But there are significant risks for those considering the jump. 1. Who will be watching their fights? 2. What type of opponents will they face? 3. Will they be frozen out against fighters who regularly appear on Showtime, HBO or ESPN?
At first there won't be a critical mass of users for DAZN. Fighters taking the leap to DAZN will face a similar problem that Crawford does with the Horn bout. It's all well and good to make real money but if top boxers are fighting in front of far fewer eyeballs, then their career momentum will stall. Yes, Hearn's money will provide a level of security but if the goal is to become the best, and to fight the best, will Hearn and DAZN allow those eventualities to happen? Is Hearn tied more to his fighters or his streaming deal?
Can Hearn guarantee top opponents? I'm sure that he will work the rankings organizations to get title opportunities. He'll find fighters within the Top-15 of a ranking organization to maintain a title run for one of his boxers. But can he provide the right opponents so his fighters can see their careers progress? If the best opponent he can find is the #14 guy in the WBA, who toils in the relative obscurity of Hungary or Ghana, then is he really moving his boxers forward? No one wants to see top fighters against soft opposition, a scenario that doesn't benefit the sport, and one that certainly could happen, especially over the first few years of the DAZN deal.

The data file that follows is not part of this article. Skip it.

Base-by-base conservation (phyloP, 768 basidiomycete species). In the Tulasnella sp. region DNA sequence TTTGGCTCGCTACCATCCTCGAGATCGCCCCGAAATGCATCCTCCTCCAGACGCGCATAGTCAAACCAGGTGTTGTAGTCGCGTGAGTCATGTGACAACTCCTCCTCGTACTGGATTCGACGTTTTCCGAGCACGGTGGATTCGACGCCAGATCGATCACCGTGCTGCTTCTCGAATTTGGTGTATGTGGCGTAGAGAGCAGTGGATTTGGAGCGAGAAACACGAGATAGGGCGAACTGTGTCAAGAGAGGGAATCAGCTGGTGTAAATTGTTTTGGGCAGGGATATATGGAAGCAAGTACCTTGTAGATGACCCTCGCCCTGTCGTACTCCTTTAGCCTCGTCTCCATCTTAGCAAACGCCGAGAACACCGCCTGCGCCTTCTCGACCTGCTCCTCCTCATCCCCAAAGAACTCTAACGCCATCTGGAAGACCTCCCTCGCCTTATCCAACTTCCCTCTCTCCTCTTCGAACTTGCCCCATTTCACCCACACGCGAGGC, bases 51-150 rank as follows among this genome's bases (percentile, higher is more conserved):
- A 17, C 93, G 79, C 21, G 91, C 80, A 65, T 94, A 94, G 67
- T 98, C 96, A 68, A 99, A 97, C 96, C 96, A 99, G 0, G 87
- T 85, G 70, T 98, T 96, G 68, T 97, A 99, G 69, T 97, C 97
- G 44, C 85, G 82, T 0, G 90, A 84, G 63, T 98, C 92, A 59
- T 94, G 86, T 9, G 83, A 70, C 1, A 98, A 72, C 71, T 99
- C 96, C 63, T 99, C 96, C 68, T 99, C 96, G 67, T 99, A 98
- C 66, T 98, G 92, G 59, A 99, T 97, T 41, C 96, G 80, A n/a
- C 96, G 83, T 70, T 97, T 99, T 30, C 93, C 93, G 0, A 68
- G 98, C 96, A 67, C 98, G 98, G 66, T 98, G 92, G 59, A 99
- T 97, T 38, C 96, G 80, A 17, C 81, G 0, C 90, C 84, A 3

In addition, will Hearn's fighters be contractually bound to DAZN? Will they be allowed to appear on other networks for unification or other major bouts?
VI. Hearn and Building an American Brand
Top Rank enjoys several advantages over Matchroom in the American market. The company has a proud tradition of building fighters in the U.S. With boxing executives like Bruce Trampler, Brad Goodman and Carl Moretti, the company has decades of experience in signing and developing American boxing talent. And while Top Rank faces significant challenges in attracting fight fans to the ESPN app, at least it has a track record of putting butts in the seats and a successful blueprint for turning talented boxers into stars.
Despite the announced eight-year time horizon of the DAZN deal, Hearn seems primarily concerned with the initial two guaranteed years. According to a source in the industry who has viewed four Hearn/DAZN fighter contracts, each contract has terms for three bouts over an 18-month duration. It's surprising that Hearn isn't dangling longer-term deals at this moment, especially when he's going to require a leap of faith for his initial batch of DAZN boxers. Certainly he faces pressure to build an attractive stable of recognizable American fighters in order to drive subscriptions, but is he also planning for success? What is his blueprint for years three, four and five?